Antony, during a visit to Beijing July 4-7 this year, had discussed with his Chinese counterpart, Gen Chang Wanquan, for having a formal mechanism to improve security at the borders, pending the final settlement of the territorial dispute between the two countries. Both countries make overlapping claims on where the boundary lies in the Himalayas. The LAC is not demarcated and has been under dispute since the British, in 1846, first offered the Tibetans a joint boundary commission in Ladakh, only to be turned down.

Border Defence Cooperation Agreement

    Both India and China have exchanged drafts of what they opine should form part of the new agreement. It is expected to be inked when Prime Minister Manmohan Singh visits China sometime in October this year
    Sources said the upcoming BDCA would be a filtered version of two existing agreements on maintaining peace and tranquility signed in 1993 and 1996, respectively
    Besides this, a 2005 protocol exists on how soldiers on either side of the LAC will behave on coming face-to-face with each other
    Antony, during a visit to Beijing July 4-7 this year, had discussed with his Chinese counterpart, Gen Chang Wanquan, for having a formal mechanism to improve security at the borders
DRDO develops low-level radar for mountains
Vijay Mohan/TNS

Chandigarh, August 25
The country’s air defence capability is expected to get a fillip, especially in the mountainous regions with the Defence Research and Development Organisation (DRDO) developing a new light-weight, low-level radar (LLR).

The system has been designed to detect low flying aerial threats like aircraft, helicopters and unmanned air vehicles (UAVs) against the background of intense mountain clutter. DRDO scientists have claimed that the radar has gone through extensive user trials and evaluation at electronic warfare ranges as well as in high altitude areas and the system has been recommended for induction in the services.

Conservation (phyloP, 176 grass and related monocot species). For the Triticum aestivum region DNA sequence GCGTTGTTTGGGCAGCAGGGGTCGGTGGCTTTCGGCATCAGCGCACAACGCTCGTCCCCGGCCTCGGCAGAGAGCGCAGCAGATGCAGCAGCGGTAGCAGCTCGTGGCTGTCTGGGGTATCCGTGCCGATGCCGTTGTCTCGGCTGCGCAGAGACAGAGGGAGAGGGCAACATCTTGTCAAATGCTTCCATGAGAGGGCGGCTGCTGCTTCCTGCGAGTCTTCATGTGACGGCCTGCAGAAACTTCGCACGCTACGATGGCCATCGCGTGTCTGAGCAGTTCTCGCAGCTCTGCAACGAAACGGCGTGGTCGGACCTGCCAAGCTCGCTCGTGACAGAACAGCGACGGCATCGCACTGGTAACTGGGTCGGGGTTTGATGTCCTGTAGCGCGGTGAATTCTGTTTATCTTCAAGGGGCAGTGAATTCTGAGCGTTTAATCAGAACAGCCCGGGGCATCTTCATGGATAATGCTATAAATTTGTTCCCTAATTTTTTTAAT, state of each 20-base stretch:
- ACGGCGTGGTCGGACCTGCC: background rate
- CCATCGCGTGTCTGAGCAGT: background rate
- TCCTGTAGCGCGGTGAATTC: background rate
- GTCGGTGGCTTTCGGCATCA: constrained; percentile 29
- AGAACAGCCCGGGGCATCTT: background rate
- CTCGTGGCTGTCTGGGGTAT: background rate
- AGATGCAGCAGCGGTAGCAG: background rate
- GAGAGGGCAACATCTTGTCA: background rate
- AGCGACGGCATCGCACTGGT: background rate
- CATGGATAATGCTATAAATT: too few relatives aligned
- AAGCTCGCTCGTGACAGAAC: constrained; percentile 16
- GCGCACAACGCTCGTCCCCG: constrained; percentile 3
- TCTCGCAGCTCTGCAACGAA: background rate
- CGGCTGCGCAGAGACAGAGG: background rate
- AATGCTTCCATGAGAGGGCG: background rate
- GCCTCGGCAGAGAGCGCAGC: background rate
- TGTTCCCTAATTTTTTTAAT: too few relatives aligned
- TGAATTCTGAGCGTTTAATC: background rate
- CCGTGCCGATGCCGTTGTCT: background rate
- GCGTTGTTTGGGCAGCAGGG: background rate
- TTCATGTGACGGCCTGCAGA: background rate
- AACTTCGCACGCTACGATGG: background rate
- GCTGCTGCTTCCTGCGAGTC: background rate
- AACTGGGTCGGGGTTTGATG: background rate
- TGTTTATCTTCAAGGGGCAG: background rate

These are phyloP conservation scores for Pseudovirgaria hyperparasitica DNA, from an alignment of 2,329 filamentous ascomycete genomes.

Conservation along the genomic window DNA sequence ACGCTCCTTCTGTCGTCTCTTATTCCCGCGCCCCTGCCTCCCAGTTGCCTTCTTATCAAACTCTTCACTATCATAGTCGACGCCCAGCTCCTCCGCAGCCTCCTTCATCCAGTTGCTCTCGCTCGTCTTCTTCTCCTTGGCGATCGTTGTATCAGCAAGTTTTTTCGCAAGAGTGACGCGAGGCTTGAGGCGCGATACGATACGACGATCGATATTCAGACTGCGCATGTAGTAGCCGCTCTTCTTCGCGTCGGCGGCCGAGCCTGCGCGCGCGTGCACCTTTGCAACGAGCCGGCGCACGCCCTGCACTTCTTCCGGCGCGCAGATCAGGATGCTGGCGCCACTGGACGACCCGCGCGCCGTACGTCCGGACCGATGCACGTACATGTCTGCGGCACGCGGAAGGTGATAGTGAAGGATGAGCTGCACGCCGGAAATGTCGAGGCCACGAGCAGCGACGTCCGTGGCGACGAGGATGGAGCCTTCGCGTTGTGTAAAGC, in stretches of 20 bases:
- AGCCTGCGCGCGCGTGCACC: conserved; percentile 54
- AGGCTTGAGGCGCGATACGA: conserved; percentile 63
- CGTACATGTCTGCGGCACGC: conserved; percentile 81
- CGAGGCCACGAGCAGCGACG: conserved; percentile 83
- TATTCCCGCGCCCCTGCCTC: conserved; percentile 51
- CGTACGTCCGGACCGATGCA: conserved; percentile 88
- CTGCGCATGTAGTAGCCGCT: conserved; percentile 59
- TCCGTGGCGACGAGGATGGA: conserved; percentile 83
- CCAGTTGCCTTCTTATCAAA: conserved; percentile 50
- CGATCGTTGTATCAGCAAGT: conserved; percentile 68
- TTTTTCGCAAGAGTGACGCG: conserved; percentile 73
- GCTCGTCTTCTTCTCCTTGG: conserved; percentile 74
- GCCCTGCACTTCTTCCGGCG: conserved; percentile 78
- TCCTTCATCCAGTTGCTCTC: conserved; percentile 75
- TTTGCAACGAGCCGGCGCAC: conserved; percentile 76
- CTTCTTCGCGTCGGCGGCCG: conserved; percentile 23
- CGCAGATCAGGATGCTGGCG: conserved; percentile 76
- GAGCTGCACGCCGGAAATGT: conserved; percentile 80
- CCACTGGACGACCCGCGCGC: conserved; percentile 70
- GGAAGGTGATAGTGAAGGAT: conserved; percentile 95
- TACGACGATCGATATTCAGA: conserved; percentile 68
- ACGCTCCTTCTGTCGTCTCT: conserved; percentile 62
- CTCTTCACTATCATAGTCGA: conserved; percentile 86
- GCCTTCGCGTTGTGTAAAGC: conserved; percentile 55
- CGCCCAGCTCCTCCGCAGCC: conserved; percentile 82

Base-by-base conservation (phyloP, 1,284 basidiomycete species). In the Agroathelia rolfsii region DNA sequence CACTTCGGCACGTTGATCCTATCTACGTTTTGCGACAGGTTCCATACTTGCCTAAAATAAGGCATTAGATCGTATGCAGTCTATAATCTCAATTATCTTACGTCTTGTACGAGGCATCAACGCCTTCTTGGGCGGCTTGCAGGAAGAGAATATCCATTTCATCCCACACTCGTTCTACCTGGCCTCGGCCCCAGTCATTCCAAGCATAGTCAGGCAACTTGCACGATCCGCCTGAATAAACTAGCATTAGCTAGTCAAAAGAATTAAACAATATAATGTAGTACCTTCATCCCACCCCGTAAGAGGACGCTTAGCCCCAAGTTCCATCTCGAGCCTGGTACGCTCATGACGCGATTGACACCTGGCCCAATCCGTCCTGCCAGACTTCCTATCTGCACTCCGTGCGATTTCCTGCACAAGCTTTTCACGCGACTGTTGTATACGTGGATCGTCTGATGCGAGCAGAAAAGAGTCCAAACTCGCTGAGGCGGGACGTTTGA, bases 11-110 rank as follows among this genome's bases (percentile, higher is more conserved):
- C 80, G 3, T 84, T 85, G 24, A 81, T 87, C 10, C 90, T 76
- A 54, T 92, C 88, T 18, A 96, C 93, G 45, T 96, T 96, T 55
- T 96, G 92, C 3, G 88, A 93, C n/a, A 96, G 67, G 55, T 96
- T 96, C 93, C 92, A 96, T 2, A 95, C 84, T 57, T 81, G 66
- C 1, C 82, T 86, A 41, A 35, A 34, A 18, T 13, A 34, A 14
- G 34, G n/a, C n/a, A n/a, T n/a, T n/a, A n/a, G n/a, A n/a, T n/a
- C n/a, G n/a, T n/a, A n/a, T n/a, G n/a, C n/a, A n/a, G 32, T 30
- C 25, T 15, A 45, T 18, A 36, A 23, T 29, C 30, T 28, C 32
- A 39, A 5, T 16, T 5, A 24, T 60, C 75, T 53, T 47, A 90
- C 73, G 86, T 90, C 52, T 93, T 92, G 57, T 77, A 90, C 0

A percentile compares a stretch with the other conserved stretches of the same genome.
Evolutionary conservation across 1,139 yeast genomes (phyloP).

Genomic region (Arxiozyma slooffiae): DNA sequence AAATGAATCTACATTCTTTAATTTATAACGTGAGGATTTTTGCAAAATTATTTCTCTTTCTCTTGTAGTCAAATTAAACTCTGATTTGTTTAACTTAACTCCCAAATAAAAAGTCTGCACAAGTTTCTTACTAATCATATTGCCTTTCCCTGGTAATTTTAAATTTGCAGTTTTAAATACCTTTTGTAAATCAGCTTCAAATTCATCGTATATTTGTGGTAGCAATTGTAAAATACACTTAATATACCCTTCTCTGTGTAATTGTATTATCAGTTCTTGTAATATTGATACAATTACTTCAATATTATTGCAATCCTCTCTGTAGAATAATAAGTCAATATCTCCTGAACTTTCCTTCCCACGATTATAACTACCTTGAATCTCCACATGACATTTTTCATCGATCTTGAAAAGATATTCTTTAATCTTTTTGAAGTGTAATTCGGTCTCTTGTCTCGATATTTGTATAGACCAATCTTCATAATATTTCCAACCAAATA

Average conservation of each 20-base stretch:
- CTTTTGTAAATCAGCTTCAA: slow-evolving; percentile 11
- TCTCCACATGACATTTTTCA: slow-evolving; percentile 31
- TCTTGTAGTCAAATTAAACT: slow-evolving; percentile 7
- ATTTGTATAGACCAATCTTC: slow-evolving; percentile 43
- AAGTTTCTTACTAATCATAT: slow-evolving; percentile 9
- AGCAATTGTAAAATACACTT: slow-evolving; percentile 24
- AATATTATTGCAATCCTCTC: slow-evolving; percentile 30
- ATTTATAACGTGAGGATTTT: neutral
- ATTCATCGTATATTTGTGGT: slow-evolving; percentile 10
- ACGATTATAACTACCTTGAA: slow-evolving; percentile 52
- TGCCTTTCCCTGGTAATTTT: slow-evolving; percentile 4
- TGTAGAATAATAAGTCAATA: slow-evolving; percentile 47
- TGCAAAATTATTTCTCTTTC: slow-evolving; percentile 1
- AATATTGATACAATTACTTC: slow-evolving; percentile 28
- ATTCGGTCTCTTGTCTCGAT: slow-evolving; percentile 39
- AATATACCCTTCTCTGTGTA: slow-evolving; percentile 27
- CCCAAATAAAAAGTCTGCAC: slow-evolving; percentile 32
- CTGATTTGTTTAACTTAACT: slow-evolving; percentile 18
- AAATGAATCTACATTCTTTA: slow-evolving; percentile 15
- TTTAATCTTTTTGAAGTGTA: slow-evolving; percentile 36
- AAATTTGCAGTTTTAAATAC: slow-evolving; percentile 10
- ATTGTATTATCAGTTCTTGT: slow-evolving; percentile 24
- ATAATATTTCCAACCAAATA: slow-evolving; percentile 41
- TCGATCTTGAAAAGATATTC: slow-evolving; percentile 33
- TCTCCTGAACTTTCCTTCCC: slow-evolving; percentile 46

According to some earlier reports, there are large gaps in India’s air defence network, due to both, lack of adequate surveillance assets as well as the growing obsolescence of the existing radar network and associated anti-aircraft weapon systems. Even Parliament’s Standing Committee on Defence has adversely commented on the nation’s air defence capability.

The LLR come in the wake of another portable, three-dimensional (3-D) low-level radar developed indigenously for deployment in diverse terrains like mountains, snow-bound high altitude areas, deserts, urban high rise buildings and the plains. Serial production of this radar for the IAF has already commenced. The 3-D radar which can also be used for detecting very small UAVs, air space surveillance in urban areas for VVIPs and large critical installations, uses active aperture technology and is stated to be the first of its kind in the world.

The LLR is a quadripod mounted fully outdoor shelter-less equipment, rugged enough to operate in harsh environment, extreme temperatures extremes and in strong windy conditions. It can be segmented into several parts for transportation by men, mules or helicopter, and can be assembled in about 10 minutes.

Miniaturisation and low power technologies have been used to a great extent and the radar also has an identify friend and foe system. Hostile targets that are identified by the operator can be designated to weapon sites located in the proximity.